Monday, May 5, 2008

Derbies of Death

As many of you have already heard, Eight Belles, a horse who ran the Kentucky Derby on Saturday, had to be euthanized after sustaining a life-ending injury, just two years after Barbaro made national headlines for his fatal injury. On the Friday before the Derby, a horse named Chelokee collapsed in the Alysheba Stakes at Churchill Downs. His trainer, Michael Matz, who was also Barbaro's trainer, is hoping Chelokee will survive.

It is time that people begin to see horse racing for what it really is- another violent "sport" that exploits animals and pushes them to their limits for money and entertainment. Horses do not chase history books or look to set records- people do. Let's not kid ourselves; if money was not involved, I'm sure this would be one "sport" that would have disappeared a long time ago.

Many in the horse racing industry contend that their horses are treated so much better than others, but at what cost? They insist that horses love to race. Really? I would love to see a quote from a horse who is frantically whipped into running a derby to death. The truth is, like many animals, horses do not have much say in the matter and are deceptively viewed as a means to end- the desire to make money. Sure, players in genuine sports like football and baseball get hurt, but they agree to the risk. Eight Belles did not sign a contract. Her trainer claims that Eight Belles and other horses are happy to put their lives on the line for racing. Really? This sounds like wishful thinking from a trainer whose horse raked in $308,650 during her "career."

Race horses are pushed to their limits everyday. Thoroughbred horses are particularly fragile; selectively bred to be large and powerful animals capable of high speeds, their legs and ankles are often too thin to support their size. As a result, hairline fractures and breakdowns are all too common. Two-year-old horses are frequently run before their bone structure is fully developed leading to premature lameness. Eight Belles was only a 3-year old filly who was forced to compete against older male horses. Even one of the veterinarians who attended to Eight Belles acknowledged that accidents like hers occur because of muscle fatigue when considering the huge load horses are bearing on their skeletons.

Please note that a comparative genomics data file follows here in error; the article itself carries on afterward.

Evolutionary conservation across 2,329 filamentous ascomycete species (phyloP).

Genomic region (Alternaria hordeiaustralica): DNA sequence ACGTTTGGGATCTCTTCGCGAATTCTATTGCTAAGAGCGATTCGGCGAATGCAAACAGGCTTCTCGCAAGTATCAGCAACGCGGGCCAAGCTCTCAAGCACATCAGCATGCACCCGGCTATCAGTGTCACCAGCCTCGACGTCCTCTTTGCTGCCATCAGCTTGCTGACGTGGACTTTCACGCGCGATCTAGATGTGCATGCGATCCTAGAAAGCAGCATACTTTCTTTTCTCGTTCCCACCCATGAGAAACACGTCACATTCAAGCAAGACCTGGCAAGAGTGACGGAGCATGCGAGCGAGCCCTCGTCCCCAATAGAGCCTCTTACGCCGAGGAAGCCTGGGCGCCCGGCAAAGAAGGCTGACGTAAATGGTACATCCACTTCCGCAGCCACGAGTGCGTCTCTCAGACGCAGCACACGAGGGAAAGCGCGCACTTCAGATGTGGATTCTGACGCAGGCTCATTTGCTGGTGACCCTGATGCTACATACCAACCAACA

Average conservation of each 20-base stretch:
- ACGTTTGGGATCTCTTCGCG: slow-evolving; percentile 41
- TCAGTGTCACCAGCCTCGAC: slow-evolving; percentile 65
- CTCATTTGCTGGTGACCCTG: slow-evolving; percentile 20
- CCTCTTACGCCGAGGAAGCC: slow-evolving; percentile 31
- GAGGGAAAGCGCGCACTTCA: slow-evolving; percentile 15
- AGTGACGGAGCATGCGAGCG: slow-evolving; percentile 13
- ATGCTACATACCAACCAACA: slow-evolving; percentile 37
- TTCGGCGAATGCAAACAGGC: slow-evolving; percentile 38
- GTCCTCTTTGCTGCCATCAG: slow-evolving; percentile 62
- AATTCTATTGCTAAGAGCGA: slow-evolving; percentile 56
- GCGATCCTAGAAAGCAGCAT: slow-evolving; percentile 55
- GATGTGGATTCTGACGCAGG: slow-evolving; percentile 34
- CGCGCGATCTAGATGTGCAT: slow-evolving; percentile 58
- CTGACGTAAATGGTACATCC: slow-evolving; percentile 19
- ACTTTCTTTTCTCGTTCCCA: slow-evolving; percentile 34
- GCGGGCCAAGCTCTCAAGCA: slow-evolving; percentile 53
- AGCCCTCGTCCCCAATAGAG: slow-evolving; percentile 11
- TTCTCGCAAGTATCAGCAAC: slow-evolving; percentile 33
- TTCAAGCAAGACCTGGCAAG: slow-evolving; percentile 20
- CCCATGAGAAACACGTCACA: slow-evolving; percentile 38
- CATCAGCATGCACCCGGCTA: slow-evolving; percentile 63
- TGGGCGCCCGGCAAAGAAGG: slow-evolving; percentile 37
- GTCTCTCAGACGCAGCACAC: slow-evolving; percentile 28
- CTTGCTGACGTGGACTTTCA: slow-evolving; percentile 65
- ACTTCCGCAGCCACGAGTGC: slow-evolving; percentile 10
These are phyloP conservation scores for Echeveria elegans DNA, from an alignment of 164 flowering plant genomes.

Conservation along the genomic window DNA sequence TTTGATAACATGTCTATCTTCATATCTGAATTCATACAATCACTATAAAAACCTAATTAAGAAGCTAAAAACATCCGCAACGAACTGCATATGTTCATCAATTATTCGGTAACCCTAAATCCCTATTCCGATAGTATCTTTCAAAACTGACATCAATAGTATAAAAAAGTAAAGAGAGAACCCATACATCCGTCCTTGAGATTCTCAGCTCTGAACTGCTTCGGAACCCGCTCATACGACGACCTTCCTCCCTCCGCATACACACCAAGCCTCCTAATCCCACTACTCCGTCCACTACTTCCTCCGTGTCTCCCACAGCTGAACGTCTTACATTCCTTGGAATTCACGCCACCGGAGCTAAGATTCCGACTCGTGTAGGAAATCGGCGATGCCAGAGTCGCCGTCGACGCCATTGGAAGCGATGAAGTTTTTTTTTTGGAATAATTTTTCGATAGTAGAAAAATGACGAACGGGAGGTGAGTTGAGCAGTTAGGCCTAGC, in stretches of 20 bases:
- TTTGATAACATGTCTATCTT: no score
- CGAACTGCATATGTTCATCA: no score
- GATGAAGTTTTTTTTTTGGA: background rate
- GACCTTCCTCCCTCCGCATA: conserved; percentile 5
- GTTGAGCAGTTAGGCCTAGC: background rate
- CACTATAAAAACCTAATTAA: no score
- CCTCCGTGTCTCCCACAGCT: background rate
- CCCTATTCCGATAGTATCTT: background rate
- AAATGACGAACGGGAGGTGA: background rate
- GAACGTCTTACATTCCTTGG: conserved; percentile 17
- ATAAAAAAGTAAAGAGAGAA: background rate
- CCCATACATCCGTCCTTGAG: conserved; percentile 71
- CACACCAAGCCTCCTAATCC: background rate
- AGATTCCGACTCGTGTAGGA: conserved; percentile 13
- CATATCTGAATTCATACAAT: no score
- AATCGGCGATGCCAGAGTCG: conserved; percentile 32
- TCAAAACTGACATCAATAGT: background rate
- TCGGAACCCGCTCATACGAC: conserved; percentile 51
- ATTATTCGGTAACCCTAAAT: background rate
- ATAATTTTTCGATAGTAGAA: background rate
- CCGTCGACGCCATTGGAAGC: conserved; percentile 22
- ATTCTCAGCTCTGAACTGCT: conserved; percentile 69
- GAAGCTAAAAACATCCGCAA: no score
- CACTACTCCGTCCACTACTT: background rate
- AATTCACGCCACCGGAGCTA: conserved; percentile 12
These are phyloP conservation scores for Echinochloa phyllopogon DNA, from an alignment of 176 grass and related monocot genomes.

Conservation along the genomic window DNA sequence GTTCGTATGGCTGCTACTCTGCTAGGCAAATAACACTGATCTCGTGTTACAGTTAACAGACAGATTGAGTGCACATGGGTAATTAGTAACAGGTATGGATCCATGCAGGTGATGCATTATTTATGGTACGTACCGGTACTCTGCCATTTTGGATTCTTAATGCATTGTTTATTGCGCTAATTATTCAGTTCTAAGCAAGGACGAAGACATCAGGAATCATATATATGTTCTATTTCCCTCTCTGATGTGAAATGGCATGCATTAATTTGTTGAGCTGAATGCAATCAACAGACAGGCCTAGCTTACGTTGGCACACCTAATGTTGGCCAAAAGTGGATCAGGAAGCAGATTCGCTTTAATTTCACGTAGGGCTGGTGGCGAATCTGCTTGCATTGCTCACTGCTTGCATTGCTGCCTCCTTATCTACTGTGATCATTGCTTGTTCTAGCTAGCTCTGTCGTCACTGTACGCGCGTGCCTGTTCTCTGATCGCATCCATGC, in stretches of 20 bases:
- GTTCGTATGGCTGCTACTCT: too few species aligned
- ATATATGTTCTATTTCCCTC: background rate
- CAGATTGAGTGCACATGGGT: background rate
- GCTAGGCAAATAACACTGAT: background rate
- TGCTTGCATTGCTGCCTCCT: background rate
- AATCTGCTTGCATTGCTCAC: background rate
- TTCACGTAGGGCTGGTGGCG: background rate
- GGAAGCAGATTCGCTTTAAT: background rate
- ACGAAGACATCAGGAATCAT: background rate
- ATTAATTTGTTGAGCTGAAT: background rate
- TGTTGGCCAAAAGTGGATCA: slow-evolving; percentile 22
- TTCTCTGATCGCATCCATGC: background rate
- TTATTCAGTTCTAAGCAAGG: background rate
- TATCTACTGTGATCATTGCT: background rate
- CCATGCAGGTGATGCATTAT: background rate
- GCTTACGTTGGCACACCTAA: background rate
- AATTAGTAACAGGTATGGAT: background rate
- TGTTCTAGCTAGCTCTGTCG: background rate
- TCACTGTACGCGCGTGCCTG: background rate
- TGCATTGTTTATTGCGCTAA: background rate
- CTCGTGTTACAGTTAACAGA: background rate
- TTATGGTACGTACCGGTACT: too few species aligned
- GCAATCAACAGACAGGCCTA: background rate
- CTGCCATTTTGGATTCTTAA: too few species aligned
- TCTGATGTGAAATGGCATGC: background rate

What may not be as well known is that many horses who can no longer perform horse racing duties and make money for their owners are sent to slaughterhouses to be turned into food or glue. The American Horse Slaughter Prevention Act, H.R. 503/S. 311, which has now been reintroduced by the 110th Congress, would prohibit the transport, moving, delivering, receiving, possessing, purchasing, selling, or donation of any horse to be slaughtered for human consumption. Last year, more than 100,000 American horses were killed in the United States and shipped to Europe and Japan for human consumption.

People need to speak up on behalf of animals who cannot speak for themselves and stop supporting ugly and money-driven industries like horse racing, whose sole purpose is profits. We only hear about horses like Barbaro and Eight Belles who participate in national events but how many other horses die every day in the name of racing? How many horses have to die before we change our perceptions of what is and what is not a "sport," but what is, in fact, animal manipulation and blatant cruelty?

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